This latest compilation of works on canvas by Gandy Brodie is something of a mini survey that focuses on the artist’s relationship to his immediate environment. This is a relevant concept since Brodie was always tuned in to local nuance, whether it was a dead bird on a sidewalk of SoHo, or a fictional tree falling in the vegetive density of a forested picture plane.Later on in his life Gandy did divide his time between New York and Vermont, but my feeling as a former student at his atelier in Newfane, was that he felt more at home in Vermont.
He and his wife Jocelyn owned a modest bungalow in Townsend, close to the barn he rented in the center of Newfane.
The barn had two stories. The students worked downstairs in various niches that may have once stored hay, or corralled livestock. Gandy had his own working area upstairs, a dark little rafter that suited his nesting instinct nicely.
I recall watching him paint on a self-portrait that had been in progress for many years. In typical Brodie fashion the paint had been relegated to a state akin to the historical layers of an archeological dig. What may have started as an innocent reflection of facial symmetry had now become a thickly brooding notion of insightful trepidation. What had he wrought? A visage worthy of Rembrandt, yet rooted in a profoundly insecure and vulnerable personality. Gandy always said he would’ve only taken lessons from Rembrandt or Cézanne, but I think that bravado may have masked a deeply ingrained belief that he and his art were riddled with idiosyncratic faults.
I watched in awe that summer as the self-portrait gradually glazed over into an image of a bumpy icicle, reeking with metaphorical implications.
Gandie’s lower east side origins never left him; he loved the dense architecture of life in a busy metropolis. I was told in no uncertain terms that to be a real painter I had to leave Vermont, and go live in a cold-water loft in New York.
I only knew Gandy in New York for a couple of years before he died, but this exhibit revisits his earlier tenure in the mean streets to good effect. Much of the work from the mid fifties and early sixties was done before he lived in Vermont, and employ a gritty persona of figurative compositions that exude a tough, bluesy poetry.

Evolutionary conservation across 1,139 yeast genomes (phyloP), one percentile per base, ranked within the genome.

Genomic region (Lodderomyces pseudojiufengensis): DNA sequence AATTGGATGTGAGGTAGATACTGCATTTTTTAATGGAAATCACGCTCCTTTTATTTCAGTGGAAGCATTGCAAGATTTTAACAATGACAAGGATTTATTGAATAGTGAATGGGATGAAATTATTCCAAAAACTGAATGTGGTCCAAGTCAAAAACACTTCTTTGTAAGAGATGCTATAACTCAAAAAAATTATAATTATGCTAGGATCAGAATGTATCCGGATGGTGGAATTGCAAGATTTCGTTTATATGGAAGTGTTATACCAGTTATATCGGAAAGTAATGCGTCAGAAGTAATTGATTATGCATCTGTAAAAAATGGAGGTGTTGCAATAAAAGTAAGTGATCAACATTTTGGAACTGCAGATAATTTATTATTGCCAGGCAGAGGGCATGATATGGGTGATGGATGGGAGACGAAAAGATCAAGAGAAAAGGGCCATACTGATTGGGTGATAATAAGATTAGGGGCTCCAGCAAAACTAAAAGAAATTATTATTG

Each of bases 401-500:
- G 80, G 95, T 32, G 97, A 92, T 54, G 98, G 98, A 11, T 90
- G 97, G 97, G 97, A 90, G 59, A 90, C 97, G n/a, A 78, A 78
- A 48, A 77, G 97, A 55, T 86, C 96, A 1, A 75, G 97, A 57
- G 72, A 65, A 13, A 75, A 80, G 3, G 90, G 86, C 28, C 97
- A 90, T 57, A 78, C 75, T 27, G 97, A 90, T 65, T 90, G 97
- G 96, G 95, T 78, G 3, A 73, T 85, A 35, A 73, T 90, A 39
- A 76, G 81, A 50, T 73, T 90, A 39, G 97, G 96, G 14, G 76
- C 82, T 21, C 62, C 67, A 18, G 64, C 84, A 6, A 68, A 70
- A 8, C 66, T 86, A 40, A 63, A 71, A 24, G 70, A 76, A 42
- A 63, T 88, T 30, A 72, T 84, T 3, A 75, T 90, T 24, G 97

The city tree theme encompasses a pervasive sense of the struggle for renewal in Brodie’s perpetual duality of self/nature in conflict. The epic tale of Brodie’s legacy is not so much a sweep, as it is the plodding progress of inspired determination.
The epitome of Gandy’s oeuvre culminates in his floral paintings. The workman-like stance that inhabits his cityscapes, combines in these still lives with a reverence for the natural world. Pigment bubbles up like some gurgling spring, exuding the essential essence of a delicately fragrant sensibility.
Yet these blossoms are encrusted with substantial weight. Their surfaces mask a tremendous burden, exhausted by an exquisite finality. Its as if the slightest additional mark might result in a psychic collapse. This art has reached a peak state of painting that cannot be exceeded.
I believe Brodie was a naturalist at heart. His figurative work (both animal and human) inevitably leads to a humanist celebration, but always in the context of architecture as a naturally occurring phenomenon.
Kudos to Steven Harvey and Jennifer Samet for making this exhibit happen. I was particularly impressed by the wonderful catalog available for free, due to the generosity of the Wolf Kahn, Milton Avery, and Hans Hoffman foundations.
Brodie’s work is now way over due for a major museum retrospective. I know there are hundreds more paintings and drawings that could be assembled for an in-depth survey of this artist’s invaluable contributions to twentieth century painting.
A link to the exhibition catalog:
I don’t know if Gandy ever witnessed this event himself, but I’d that guess he did. The Birth Of A Fawn series resists conventional sentimentality and representational coyness, in favor of investigating the mysterious sensations of birth and origin.